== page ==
The Michigan State Spartans (4-9-1) took on the Western Michigan Broncos (8-5-3) in the 52nd annual Great Lakes Invitational at Joe Louis Arena.
The Spartans, ranked last in the Big Ten, have lost the last three games and look for redemption in their 43rd overall appearance in the GLI. This is the first meeting between the two teams since 2013, when the Broncos swept the Spartans in a two-game series.
The Broncos are looking at a much better season as they have already matched the total amount of wins from last season, eight. They are tied for eight in the country in scoring with 3.44 goals per game.
The Spartans began to struggle during their first penalty kill of the night as Western’s Jade McMullen knocks one in past Minney. The Broncos take advantage of a second power play as center Sheldon Dries makes it two for the team.
If Michigan State wants to make a comeback, the first step is to simply stop getting penalties. Western has taken advantage of two of the three penalties thus far.
As the clock continued to run, the Spartans appear unable to stop receiving penalties. Western gets its third goal just three seconds into another power play as left wing Griffin Molino stick handles his way into the net. Every Bronco goal has resulted from a power play, and Michigan State can’t seem to stay out of trouble receiving penalties. The Spartans seemed a bit unfocused in their battle against the Broncos; there was more hitting and tripping than stickhandling.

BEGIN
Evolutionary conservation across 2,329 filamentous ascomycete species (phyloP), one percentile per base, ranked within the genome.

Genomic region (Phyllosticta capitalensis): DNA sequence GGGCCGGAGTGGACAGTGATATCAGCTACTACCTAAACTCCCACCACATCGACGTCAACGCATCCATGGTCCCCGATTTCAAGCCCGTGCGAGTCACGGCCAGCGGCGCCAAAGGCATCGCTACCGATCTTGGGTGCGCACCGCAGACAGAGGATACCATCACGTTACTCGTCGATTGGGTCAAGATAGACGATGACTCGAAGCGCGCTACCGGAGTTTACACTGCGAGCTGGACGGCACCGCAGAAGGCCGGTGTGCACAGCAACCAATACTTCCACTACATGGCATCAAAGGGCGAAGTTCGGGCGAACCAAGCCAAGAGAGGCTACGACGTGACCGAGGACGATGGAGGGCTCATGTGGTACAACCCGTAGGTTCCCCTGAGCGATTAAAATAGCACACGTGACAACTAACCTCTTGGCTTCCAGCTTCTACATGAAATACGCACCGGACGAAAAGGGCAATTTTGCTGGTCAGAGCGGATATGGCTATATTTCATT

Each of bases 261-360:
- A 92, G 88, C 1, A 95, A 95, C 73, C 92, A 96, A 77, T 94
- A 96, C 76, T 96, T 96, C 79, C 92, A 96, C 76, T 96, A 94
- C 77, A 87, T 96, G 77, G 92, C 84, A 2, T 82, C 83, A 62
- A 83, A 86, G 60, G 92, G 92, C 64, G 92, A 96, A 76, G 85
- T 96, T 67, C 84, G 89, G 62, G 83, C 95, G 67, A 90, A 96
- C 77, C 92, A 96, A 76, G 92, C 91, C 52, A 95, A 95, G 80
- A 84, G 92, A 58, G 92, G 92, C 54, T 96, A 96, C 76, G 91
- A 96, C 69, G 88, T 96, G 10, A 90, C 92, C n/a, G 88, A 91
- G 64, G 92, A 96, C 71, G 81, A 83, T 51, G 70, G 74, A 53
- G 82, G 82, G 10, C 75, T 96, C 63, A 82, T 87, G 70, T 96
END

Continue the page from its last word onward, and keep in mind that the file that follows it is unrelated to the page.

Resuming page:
The Spartans eventually connected the passes needed and Mason Appleton rips one in from a tough angle, going slightly above Bronco goaltender Ben Blacker’s head, giving the Spartans a tighter trail at 3-1. Things were finally looking up for the Spartans; they only needed two more goals to tie the game up. However, the penalties keep on coming for Michigan State.
Within just seconds into a power play due to Rhett Holland’s tripping call, Western gets its fourth and final goal. Michigan State is 60th, or last, in penalty kills, so it’s no mystery as to why they keep getting scored on when giving another team a power play.
It’s common to wonder what the game would look like if there hadn’t been as many penalties. Any chance at a regular 5-on-5 goal? From the looks of this game, it could have gone into overtime with a 0-0 score if both teams played clean the whole time. This has been a high penalty match as a total of 16 penalties have been given out; all of the goals coming from power plays.
Both teams had a total of 31 shots each on goal.
The Michigan State Spartans will face the Michigan Wolverines for a third place game tomorrow at 3:30 pm.